A lot was said about Anushka’s weight but boy she looks top class in this film. Right from her traditional costumes to her mature look, she has pulled off both the roles with ease. She looks slim and quite beautiful throughout the film. Coming to Rana, it would not be exaggerating to say that Rana will never get such a magnanimous role in the future. What makes the film even more fiery and ghastly is his fabulous villainous avatar. No other actor apart from him could have played this role of a lifetime and Rana has done full justice to it. 

Nassar and Satyaraj are excellent in their roles and especially Nasser, is the major highlight among the supporting cast. Ramya Krishna showcases superb emotions and brings a lot of depth to the film. The family emotions are yet another highlight of the film as they elevate the proceedings with a lot of depth. The fist fight between Rana and Prabhas is a feast to the eye. 

Minus Points:- A number of audiences might get disappointed with the way Rajamouli has answered why Katappa killed Baahubali. Even though, the twist gels well with the script, it might not meet the expectations of many. Once the twist is revealed, the film becomes a bit predictable. The climax looks a bit rushed upon as things happen way too quickly. 

Tamanna is hardly seen in the film and only appears during the climax. There are certain areas in the film where pace gets slow and some unforced drama overtakes the proceedings. The romance between Prabhas and Anushka could have been edited out a bit to make things better. 

Technical Aspects:- Baahubali 2 is one of the most technically efficient films made in India. If part one surprised you with its scale, then second part will leave you speechless with excellent visual effects and emotions. The kingdoms shown and sets created look top notch on screen. The entire team of Makuta should be appreciated for taking the film to another level with their VFX work.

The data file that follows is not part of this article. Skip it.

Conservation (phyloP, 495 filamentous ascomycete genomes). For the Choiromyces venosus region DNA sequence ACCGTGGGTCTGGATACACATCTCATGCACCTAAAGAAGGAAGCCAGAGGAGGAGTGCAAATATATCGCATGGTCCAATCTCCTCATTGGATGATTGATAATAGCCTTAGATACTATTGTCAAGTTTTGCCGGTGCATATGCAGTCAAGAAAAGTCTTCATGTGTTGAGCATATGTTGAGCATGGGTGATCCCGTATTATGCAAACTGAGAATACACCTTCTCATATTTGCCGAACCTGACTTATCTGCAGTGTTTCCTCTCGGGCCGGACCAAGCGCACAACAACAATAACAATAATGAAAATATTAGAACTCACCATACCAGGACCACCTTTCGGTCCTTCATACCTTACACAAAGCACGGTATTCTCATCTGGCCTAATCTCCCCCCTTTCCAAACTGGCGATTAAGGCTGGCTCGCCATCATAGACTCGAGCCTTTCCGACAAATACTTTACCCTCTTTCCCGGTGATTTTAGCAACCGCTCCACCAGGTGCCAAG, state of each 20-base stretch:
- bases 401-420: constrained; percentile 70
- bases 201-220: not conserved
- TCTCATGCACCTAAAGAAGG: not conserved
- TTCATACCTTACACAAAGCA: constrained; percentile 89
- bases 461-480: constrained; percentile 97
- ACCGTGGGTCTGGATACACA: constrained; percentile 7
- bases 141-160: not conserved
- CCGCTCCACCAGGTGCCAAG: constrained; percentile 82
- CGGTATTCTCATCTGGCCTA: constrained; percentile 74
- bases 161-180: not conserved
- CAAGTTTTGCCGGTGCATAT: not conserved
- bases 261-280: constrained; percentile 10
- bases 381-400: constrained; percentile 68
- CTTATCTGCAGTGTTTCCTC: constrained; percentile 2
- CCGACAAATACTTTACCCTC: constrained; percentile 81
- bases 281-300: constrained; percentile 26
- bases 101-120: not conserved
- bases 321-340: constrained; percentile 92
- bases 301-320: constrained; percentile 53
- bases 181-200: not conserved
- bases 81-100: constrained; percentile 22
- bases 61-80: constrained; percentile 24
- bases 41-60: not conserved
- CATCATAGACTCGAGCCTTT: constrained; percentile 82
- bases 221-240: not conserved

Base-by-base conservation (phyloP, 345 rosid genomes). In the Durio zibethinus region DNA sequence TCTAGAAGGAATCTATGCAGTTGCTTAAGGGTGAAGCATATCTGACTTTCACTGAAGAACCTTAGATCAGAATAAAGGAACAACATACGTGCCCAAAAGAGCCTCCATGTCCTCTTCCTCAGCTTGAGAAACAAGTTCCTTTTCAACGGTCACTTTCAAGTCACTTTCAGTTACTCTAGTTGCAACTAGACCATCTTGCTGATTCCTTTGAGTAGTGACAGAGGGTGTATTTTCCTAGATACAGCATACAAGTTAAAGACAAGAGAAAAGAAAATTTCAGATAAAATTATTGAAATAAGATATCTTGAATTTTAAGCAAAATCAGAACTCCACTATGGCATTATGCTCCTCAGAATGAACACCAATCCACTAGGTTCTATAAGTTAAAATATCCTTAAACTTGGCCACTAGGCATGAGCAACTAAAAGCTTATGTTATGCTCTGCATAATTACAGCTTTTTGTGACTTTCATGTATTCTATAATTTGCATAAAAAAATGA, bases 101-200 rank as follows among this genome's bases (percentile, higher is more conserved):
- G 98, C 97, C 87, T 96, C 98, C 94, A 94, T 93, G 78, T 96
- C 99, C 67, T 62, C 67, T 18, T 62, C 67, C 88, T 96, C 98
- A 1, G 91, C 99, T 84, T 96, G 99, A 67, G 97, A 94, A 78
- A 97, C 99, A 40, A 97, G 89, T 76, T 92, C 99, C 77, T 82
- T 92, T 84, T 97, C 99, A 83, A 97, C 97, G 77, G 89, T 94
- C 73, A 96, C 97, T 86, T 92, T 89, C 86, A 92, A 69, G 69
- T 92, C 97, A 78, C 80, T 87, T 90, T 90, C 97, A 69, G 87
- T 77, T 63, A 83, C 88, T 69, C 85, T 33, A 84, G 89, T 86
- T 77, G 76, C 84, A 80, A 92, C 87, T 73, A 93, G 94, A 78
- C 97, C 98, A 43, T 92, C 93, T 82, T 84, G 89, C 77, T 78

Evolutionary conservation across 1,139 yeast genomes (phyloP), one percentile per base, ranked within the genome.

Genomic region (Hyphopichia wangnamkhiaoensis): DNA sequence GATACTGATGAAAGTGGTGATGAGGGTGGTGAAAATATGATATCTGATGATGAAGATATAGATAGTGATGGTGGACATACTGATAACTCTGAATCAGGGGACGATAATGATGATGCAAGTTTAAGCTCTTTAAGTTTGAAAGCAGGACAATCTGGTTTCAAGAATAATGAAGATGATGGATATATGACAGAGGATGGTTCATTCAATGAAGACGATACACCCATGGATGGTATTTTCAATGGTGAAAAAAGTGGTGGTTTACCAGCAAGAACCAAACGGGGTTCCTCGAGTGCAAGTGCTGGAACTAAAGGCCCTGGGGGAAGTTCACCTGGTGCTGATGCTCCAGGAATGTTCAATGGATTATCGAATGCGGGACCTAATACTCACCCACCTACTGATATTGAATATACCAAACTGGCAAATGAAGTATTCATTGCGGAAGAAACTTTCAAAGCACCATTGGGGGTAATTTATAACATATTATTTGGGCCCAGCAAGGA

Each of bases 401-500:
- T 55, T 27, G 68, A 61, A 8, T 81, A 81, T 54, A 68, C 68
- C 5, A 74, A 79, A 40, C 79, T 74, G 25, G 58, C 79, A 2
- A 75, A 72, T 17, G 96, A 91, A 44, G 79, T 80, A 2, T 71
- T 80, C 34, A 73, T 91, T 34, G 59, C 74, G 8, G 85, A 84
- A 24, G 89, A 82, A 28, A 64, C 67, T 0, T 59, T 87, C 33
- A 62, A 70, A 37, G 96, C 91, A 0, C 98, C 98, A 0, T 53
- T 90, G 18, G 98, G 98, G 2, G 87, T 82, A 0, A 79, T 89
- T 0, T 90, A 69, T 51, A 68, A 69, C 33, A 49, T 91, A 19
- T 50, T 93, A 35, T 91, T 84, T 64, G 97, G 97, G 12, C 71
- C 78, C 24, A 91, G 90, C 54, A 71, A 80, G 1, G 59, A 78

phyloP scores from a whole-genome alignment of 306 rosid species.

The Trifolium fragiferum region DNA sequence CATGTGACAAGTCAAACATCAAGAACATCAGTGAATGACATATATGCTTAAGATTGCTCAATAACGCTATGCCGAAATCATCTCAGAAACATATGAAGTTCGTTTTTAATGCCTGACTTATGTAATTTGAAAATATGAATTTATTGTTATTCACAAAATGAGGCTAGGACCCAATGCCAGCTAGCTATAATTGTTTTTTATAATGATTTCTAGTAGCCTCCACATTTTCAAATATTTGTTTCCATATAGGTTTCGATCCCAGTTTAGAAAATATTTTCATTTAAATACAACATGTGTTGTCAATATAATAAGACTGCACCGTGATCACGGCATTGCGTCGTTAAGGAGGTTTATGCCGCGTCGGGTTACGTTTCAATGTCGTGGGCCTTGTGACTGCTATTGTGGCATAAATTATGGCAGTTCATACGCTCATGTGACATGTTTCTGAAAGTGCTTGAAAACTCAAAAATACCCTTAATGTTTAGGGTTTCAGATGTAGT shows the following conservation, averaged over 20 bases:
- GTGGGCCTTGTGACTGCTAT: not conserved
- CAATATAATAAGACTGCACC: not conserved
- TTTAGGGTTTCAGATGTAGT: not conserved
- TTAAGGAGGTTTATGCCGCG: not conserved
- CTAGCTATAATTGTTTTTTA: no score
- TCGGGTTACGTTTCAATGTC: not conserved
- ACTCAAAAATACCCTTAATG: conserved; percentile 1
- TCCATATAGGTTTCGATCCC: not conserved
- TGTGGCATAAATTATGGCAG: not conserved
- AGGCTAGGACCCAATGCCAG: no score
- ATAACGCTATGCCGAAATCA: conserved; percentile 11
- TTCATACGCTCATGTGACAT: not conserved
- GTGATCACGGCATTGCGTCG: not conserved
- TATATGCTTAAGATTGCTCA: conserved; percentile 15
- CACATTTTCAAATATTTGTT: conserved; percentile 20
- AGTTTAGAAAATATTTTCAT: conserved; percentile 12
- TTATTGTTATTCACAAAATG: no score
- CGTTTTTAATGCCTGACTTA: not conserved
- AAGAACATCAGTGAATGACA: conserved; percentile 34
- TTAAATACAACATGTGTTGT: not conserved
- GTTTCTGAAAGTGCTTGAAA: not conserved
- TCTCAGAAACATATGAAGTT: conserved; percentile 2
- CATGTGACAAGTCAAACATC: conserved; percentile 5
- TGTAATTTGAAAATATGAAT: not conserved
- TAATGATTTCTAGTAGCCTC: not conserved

What takes Baahubali to its peak is the stunning background score of M M Keeravani. Even though his songs are not that effective as the first part, the way he elevates the proceedings with his score is impressive. Dialogues are decent and so were the lyrics. Costumes done for every character looks top class. The weaponry created and props used look quite lethal. 

Coming to the director Rajamouli, he has surely done India and the film fraternity proud with Baahubali. He has dreamt of something out of the box and has also succeeded in bringing life to India’s biggest motion picture. The way he has continued the story in the second part and made the drama even more intense is superb. There is more depth in the proceedings and every character has been given complete justification. 

Every frame of Baahubali is his creation and you can’t but salute to the genius of this filmmaker who will be the next big thing in Indian cinema. At times, you just wonder how did he perceive all this in his mind and execute it in such a convincing manner. Technicians like him are rare and Telugu folks should be proud that our own director has gone ahead and proved that nothing is impossible. 

Verdict:- On the whole, Baahubali 2 is one film which leaves you speechless. Right from the word go, it has intense drama and action as every frame in the film is a visual wonder. Be it the heroic fights or the lavish war scenes, Rajamouli showcases some never before scenes in Indian film history. 

This film will be remembered and spoken about for years to come and break every possible record in the country. The performances, drama and the lavish scale look jaw dropping and make this film a never before experience for every movie lover. Finally, just ignore the simple story line and do yourself a favor by taking your entire family to watch this magnum opus called Baahubali as wonders like these only happen very rarely. Rating : 4/5


Bookmark and Share

Prabhas Orkut Community

Check out our Prabhas Community in Orkut for all the latest and lots of info about Prabhas

Follow me